India’s Parliament is soon to enter winter session, and many legislators are pushing for the banning of cryptocurrency as a form of payment, but Indian investors could still buy and sell it as an asset. The government is also currently working on a bill that would ban advertising by crypto firms within the country. This would include any platform or exchange on which you could buy or sell cryptocurrency. The Reserve Bank of India, the central bank of the country, is aiding in pushing much of this crypto reform.. They have held numerous closed door meetings in the past few weeks with the government about how to address this issue.
The RBI has so much economic influence within the confines of India that the government is practically at their whim; they have a heavy say on almost any financial legislation that goes through the Parliament. The country is currently working towards finding a way to regulate cryptocurrency but is facing several challenges. Because different exchanges are listing different prices, it’s hard for them to find a median. The central tenet of crypto is that no government will be able to control or regulate it, and yet the Indian government is trying to do exactly that.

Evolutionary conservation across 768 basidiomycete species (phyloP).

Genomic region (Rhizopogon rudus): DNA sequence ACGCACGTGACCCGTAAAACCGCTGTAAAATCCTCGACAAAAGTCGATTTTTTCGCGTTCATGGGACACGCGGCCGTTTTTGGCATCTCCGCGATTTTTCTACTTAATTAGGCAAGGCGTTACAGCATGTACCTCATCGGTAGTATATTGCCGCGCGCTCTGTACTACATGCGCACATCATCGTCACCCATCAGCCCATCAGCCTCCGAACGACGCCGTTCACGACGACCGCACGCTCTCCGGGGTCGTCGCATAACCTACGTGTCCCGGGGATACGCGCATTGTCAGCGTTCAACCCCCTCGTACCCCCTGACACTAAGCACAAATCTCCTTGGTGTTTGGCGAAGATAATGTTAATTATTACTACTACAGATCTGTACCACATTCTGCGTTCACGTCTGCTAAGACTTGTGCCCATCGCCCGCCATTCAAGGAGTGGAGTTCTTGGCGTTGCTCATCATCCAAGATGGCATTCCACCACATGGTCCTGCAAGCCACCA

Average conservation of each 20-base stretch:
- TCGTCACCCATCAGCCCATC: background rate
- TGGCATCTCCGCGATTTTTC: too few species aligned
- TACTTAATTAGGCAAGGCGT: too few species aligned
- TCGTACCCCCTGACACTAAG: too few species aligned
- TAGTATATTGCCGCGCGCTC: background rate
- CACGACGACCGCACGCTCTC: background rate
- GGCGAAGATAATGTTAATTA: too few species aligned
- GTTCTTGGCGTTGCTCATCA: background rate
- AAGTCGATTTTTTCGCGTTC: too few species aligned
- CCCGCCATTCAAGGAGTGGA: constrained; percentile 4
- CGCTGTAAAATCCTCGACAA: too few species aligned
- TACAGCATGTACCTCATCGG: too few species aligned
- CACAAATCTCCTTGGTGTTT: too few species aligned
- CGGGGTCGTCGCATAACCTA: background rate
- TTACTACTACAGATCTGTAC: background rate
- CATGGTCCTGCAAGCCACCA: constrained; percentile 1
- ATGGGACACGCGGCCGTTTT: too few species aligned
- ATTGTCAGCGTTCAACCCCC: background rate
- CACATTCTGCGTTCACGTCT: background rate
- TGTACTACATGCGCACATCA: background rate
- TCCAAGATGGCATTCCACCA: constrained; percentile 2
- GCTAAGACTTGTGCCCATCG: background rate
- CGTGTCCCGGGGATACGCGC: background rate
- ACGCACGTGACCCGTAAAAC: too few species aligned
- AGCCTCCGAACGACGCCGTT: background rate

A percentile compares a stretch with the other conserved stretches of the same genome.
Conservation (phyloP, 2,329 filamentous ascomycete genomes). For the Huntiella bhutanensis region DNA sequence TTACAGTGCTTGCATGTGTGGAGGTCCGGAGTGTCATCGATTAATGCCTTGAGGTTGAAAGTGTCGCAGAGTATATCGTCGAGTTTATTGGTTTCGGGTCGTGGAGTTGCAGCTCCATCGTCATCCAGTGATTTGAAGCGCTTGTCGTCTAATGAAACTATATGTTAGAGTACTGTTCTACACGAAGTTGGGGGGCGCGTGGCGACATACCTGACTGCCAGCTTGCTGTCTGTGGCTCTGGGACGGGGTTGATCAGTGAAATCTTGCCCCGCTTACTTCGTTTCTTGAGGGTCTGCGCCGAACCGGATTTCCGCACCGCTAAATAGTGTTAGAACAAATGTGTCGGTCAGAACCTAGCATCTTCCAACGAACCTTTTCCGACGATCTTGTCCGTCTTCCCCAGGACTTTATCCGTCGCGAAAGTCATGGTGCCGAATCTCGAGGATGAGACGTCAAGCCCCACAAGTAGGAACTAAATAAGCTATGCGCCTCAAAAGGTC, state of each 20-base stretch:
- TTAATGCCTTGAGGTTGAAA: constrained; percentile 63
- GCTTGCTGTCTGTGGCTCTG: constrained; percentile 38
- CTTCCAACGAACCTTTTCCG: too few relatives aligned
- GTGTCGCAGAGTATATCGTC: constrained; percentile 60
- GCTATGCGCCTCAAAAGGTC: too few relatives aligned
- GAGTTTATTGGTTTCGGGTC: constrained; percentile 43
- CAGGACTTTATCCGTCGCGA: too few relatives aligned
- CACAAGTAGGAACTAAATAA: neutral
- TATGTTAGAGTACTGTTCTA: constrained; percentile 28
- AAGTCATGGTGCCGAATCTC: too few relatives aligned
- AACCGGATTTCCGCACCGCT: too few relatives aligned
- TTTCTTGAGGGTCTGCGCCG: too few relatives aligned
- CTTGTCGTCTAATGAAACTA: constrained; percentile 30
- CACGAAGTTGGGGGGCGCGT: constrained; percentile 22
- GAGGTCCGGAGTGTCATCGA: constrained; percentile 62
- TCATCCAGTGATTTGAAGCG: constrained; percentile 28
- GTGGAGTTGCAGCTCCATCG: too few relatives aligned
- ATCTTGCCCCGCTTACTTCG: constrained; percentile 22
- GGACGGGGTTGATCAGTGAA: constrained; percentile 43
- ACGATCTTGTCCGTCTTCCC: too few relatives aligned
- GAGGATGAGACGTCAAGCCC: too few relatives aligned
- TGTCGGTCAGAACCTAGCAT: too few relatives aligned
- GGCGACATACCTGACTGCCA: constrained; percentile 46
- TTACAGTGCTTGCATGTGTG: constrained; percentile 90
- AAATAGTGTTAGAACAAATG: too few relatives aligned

While many members of India’s government call for some form of regulation, the RBI wants to flat out ban it. This is an extreme overreaction, and would detrimentally damage India’s rapidly developing economy in the years to come. The chances of it happening are slim to none, but the country needs to change their stance soon in order to fully benefit from this industry. Other countries like El Salvador have wholly embraced Bitcoin, and have seen economic benefits from doing so, and the United States has a Bitcoin Futures ETF. That isn’t to say the United States doesn’t also have its fair share of legislative issues in regards to cryptocurrency, but there isn’t a national bank trying to ban the entire thing.
The widespread adoption of blockchain technology and payment systems continues to grow worldwide. It’s only a matter of time until people begin to realize that a lot of the banks they trust don’t really care about them at all, but instead only want their money. Proof-of-stake technology allows for the holders of the currency on the blockchain to make the important decisions, instead of a big centralized bank run by billionaires. This scares big organizations like the RBI, and this is why they continue to push for this harsh legislation.
Regardless of what the country does, people will find a way to continue to trade and spend crypto payments within the confines of their borders. India’s course of action is yet to be determined, but it could set the tone for how other countries in the area treat cryptocurrency in the coming years as well.